My moments with her on that last day are crystal clear because for some reason I did things out of my normal routine. I slowed down, I took my time with her. I played and even chose to run late to school. We got in the car and sang our songs. We yelled at school buses to stop and let us in (she had a strange obsession with school buses, I think because she saw Dominic get in one every morning. She loved them and always wanted to get on one so I would drive behind them and pretend that I was trying to get them to stop and let us on the bus. She always thought that was funny and would yell with me "Stop skool bus! Stop!" and then when it would eventually turn she would squinch her little face and say "Aww man!" I was actually considering doing some kind of birthday party where I could rent a bus and drive her in it as ridiculous as that sounds! She just loved them so much!) Anyway, we parked in front of the daycare. She was still wearing a Spiderman hat. I was going to tell her to leave it since it was Dominic's but she had already taken it off. She had a little white rabbit that was Zoe's that she took on the car ride every day. She would kiss it goodbye, give it a hug and tell him that she would see him later after school. I picked her up and put her little hood over her head (she always liked it on) then I shut the door and smothered her in kisses as we walked towards the school.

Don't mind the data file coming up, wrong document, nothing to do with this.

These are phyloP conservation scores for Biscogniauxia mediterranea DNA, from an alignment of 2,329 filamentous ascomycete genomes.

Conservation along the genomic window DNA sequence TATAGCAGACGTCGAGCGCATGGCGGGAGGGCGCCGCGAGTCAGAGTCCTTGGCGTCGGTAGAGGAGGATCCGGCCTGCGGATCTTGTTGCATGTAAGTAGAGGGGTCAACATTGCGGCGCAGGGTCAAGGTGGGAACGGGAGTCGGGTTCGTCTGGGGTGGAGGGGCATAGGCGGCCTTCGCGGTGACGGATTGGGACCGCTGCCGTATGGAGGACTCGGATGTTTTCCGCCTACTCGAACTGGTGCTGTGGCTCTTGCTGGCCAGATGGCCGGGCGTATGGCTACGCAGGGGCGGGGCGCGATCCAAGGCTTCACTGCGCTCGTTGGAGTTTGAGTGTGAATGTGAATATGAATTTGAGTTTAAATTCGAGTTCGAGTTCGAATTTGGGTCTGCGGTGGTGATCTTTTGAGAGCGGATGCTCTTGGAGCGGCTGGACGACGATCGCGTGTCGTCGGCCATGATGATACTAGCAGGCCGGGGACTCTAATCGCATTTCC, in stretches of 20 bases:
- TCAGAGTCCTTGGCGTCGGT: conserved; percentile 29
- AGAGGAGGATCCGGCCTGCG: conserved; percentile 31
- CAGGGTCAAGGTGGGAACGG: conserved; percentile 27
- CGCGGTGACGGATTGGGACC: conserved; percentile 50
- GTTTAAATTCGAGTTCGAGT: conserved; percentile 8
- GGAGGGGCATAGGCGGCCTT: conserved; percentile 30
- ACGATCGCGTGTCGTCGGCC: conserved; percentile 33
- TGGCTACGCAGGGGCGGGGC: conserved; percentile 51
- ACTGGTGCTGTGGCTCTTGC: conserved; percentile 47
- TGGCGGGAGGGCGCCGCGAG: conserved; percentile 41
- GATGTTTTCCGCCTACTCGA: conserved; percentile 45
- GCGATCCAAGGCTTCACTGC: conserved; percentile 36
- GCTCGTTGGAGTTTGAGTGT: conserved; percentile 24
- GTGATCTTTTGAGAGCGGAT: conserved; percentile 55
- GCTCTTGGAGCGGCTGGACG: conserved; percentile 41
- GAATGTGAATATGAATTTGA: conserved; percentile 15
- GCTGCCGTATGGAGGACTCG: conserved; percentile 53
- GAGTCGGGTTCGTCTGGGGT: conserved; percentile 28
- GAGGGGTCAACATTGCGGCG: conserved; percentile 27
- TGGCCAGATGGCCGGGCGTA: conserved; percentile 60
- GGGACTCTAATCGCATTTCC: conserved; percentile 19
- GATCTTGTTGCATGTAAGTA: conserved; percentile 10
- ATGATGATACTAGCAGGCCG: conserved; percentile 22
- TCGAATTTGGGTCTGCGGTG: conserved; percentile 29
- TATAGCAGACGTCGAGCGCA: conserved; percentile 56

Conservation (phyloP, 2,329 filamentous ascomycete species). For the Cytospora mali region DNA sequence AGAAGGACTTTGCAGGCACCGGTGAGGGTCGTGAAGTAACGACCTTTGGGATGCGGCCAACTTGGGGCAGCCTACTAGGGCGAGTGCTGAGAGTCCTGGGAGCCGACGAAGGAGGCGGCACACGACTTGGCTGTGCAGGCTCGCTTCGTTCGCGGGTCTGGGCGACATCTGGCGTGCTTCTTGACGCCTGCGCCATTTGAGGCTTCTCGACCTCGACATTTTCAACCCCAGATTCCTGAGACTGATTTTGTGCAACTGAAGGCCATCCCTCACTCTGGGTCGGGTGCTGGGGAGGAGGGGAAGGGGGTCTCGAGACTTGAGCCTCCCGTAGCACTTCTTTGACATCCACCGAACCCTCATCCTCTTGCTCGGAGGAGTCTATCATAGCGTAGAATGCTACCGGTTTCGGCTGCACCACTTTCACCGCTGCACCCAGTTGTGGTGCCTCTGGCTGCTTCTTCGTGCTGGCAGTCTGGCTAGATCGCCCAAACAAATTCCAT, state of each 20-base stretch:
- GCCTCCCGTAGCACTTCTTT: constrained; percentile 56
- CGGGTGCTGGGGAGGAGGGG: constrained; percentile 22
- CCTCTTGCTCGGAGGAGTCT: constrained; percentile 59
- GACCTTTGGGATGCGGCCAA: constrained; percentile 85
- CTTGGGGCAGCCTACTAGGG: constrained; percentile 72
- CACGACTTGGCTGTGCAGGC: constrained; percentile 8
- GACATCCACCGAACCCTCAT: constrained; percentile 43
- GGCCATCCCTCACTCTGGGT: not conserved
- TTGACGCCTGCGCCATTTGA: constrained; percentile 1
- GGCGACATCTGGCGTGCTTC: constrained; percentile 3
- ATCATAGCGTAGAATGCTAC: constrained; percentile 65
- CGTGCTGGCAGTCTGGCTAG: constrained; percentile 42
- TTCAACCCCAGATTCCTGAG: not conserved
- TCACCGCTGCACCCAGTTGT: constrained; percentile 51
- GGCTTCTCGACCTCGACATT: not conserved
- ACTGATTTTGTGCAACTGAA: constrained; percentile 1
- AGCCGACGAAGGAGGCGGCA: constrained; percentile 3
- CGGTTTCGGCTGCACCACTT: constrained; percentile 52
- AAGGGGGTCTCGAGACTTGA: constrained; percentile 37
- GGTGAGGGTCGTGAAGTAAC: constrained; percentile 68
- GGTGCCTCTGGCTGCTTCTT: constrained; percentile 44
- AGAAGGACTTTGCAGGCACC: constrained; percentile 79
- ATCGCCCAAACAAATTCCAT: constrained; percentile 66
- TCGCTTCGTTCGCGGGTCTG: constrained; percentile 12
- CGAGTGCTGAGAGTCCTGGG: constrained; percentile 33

Zach saw this was difficult for me and let me stay with the car as long as I needed. He was already sitting in our new car waiting when I finally got in and tried to pretend that this wasn't eating me alive. He then whispered "We can buy the car back from the insurance company if you want, I don't mind." Then came the tears for a round 2, I sobbed and told him I knew that was ridiculous and we didn't have the money. I was just sad and it felt as horrible as walking away from her in the hospital after she passed. I didn't understand the pain myself but all I knew was my baby girl was alive and we shared real memories everyday in that car. He rubbed my back, I took one last look at the car and finally told him we could leave. We drove away and I knew that I would never see that car again and as hard as I try to fight it, life will always force me to move on.